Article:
Texas Oil Fuels U.S. Economy
It moves trains, planes and automobiles across the country and provides a reliable source of domestic energy in a world where war and political instability threaten imported supplies.
Oil produced by Texas companies and natural gas from Texas wells keeps the economy moving and provides reliable energy supplies that are more affordable than imported supplies, says Bill Day, an executive with San Antonio-based Valero Energy.
“At a time when people are talking about high gasoline prices and areas of the world that are troubled by war and instability, it’s important to use our domestic resources,” he says.
To meet the country’s thirst for energy, many oil companies are increasing production of Texas crude oil. The state’s reserves represent almost a quarter of the U.S. total. The state’s natural gas reserves account for almost one-third of the country’s total domestic supply.
Refineries Meet Demand
The state’s refining employers include many household names, such as CITGO, BP, ExxonMobil, ConocoPhillips, Marathon, Shell, Tesoro and Western Refining. Texas’ 27 refineries already process more than 4.7 million barrels of oil per day, accounting for more than a quarter of the country’s total capacity, and the amount is growing.
Valero, for example, is expanding the capacity of its McKee Refinery by 25,000 barrels per day. It will soon be producing 195,000 barrels of transportation fuels per day for the Texas market. That will help keep the price of gasoline and diesel fuel within reach for consumers, since oil produced and refined in Texas is $10 to $12 dollars per barrel cheaper than oil shipped across the ocean in tankers.
“That’s good news for Texas producers and Texas consumers,” says Day.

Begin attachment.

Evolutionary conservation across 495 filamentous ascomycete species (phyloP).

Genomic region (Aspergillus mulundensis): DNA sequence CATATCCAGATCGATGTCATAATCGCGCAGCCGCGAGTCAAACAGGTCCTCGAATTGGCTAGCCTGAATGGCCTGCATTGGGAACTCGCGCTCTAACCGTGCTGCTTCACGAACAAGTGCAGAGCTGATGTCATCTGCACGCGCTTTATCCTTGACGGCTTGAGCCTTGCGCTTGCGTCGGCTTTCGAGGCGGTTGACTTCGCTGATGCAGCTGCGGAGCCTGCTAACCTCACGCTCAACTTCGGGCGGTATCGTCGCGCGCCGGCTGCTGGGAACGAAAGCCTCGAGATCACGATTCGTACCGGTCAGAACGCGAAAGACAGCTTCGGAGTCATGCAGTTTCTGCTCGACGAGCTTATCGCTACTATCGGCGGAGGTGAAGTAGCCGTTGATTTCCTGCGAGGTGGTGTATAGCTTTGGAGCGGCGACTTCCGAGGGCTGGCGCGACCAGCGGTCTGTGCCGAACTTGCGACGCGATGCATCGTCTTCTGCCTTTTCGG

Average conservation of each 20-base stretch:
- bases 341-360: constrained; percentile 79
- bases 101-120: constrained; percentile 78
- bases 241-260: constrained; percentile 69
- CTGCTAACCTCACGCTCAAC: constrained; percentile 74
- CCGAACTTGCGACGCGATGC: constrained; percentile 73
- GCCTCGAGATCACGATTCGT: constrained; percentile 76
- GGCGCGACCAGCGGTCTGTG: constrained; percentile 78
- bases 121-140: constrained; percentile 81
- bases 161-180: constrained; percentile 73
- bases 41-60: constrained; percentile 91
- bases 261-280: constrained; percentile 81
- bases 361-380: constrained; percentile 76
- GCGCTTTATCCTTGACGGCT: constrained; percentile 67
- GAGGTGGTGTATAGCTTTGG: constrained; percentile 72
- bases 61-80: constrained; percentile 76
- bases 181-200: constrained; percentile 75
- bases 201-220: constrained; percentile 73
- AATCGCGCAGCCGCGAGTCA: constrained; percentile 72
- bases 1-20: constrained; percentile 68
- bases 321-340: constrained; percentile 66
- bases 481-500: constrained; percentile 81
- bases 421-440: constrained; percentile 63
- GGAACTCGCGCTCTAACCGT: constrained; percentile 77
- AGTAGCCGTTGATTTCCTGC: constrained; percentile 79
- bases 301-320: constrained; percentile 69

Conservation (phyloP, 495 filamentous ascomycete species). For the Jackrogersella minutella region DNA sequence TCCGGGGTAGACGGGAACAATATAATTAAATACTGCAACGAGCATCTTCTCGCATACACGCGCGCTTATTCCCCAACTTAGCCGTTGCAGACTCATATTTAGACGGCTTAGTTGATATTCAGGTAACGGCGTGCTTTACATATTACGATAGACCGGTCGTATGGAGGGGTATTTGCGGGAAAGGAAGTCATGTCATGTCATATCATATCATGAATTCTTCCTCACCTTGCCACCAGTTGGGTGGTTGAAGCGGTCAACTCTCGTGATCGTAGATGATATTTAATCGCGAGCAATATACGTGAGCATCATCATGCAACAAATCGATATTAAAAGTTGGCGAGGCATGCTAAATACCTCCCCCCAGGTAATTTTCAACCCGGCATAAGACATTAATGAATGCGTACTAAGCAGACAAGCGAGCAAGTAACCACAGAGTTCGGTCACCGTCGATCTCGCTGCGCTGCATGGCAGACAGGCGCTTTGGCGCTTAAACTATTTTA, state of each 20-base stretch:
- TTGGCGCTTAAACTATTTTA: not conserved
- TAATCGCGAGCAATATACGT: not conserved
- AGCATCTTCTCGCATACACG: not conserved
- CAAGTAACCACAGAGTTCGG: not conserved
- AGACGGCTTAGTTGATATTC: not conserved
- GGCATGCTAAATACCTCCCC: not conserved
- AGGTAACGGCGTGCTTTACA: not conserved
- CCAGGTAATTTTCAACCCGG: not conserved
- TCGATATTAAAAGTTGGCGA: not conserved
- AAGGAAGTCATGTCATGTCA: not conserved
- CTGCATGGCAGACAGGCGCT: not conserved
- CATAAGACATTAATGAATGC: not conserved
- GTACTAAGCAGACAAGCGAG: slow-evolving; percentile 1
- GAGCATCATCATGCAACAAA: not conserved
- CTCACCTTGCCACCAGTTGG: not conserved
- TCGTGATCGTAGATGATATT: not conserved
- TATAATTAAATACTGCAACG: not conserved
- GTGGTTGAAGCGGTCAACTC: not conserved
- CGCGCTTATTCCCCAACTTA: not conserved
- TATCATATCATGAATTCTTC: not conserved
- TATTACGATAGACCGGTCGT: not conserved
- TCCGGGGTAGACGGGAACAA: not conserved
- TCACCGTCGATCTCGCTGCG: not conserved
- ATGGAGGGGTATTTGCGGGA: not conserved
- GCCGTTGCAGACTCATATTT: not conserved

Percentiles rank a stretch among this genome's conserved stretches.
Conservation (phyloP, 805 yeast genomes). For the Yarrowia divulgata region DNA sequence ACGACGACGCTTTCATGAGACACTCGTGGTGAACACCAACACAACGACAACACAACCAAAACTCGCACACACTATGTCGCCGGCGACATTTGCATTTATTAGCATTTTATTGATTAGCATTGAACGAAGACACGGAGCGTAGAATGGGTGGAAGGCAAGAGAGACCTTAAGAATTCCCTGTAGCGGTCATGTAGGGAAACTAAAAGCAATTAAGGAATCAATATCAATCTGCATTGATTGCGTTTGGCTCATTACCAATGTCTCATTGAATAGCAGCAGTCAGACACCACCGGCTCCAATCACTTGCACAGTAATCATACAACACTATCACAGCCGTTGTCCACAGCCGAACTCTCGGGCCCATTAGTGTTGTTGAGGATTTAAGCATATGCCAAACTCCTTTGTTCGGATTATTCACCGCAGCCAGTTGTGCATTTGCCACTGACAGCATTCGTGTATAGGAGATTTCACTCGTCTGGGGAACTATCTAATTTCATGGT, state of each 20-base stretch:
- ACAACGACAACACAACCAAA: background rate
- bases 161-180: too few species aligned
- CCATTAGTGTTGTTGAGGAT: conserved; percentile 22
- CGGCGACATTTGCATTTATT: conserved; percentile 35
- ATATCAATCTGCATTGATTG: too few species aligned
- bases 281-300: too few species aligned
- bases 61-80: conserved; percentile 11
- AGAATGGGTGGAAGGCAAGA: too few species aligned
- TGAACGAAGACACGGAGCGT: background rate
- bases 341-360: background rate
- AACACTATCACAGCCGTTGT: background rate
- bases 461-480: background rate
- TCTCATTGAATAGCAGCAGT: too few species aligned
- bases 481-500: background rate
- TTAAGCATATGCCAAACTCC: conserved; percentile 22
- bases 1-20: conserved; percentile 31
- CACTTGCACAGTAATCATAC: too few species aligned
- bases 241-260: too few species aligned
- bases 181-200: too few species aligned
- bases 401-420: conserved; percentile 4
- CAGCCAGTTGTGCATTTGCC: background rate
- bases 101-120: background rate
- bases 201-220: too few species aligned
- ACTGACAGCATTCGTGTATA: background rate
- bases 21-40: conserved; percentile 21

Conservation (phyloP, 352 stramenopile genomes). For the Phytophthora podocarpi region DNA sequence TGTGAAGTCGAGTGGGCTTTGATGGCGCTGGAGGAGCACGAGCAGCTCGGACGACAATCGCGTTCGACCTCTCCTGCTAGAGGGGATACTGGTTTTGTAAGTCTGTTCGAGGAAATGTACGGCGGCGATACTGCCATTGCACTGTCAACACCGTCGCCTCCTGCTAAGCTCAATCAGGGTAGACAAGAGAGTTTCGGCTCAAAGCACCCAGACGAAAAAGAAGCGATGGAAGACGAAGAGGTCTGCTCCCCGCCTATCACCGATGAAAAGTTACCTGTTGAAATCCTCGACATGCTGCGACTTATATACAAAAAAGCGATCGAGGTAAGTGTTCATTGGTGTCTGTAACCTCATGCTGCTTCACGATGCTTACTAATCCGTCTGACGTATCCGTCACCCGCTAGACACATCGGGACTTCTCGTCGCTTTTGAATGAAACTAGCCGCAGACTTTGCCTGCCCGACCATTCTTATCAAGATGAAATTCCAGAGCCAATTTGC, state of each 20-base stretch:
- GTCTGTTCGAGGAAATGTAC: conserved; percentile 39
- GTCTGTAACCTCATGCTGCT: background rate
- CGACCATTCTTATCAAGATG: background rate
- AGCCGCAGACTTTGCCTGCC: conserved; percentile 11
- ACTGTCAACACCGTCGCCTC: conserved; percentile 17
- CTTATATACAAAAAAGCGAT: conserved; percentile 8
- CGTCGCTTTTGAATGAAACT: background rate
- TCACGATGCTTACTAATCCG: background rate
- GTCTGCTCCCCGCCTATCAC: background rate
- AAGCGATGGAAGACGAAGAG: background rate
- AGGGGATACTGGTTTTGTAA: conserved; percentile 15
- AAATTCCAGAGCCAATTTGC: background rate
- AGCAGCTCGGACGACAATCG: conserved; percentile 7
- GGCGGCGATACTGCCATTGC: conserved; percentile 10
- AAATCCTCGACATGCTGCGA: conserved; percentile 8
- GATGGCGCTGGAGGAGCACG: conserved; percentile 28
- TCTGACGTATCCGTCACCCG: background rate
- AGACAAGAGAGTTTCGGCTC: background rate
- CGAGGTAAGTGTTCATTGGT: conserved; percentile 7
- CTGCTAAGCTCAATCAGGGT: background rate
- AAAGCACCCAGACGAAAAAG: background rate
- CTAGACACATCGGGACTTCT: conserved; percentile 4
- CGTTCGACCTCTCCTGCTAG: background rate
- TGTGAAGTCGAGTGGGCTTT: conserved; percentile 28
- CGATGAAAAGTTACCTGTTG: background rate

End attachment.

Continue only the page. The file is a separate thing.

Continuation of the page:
The company expanded its Panhandle Crude Gathering System and constructed new pumping stations to bring more locally produced crude oil to the McKee facility. It also is expanding its Port Arthur refinery.
“These expansion plans will enable Valero to capitalize on the production of West Texas and locally produced crudes. The McKee refinery will have more flexibility and more options, and that benefits Valero as well as the surrounding area,” says Joe Gorder, the company’s executive vice president and chief commercial officer.
Oil Builds National Security, Prosperity
Texas has developed major clusters of energy production and innovation. Houston alone has more than 3,000 energy-related companies, including two energy companies that are among 10 largest companies by revenue on the 2010 Fortune 500.
Around the state's vast energy industry has grown a major cluster in plastics and chemicals. Some 200 chemical plants operate in the state, manufacturing 14 percent of the nation’s value chemical output. Major Texas chemical producing employers include Celanese, Chevron Philips Chemical, ExxonMobil Chemical, Dow Chemical, Huntsman, Lyondell Chemical, and Shell Chemical.
The Gulf Coast's petrochemical complex is the world's largest, home to more than 400 chemical plants that employ approximately 37,000 Texans. Houston alone accounts for nearly 40 percent of the nation’s base petrochemical capacity.
A reliable energy supply is crucial for the country’s security and prosperity, says Paul Foster, CEO of Western Refining. The company is based in El Paso, where it operates a refinery. The company operates another refinery in New Mexico as well as 150 convenience stores, most of which do business as Giant stores.
“Energy production and its use are at the core of the national and global economies," Foster says. "Worldwide demand for energy is rising, especially in emerging markets such as China and India. As these and other markets continue to grow, global demand for petroleum products will continue to increase. Major weather events and political uncertainty contribute to upward pressure on prices for crude oil, natural gas and other sources of energy.
“At Western Refining, we understand the importance of providing energy for people and for the businesses that we all depend upon every day. A consistent supply of fuel is critical to our national security and economic well-being. We take this job very seriously."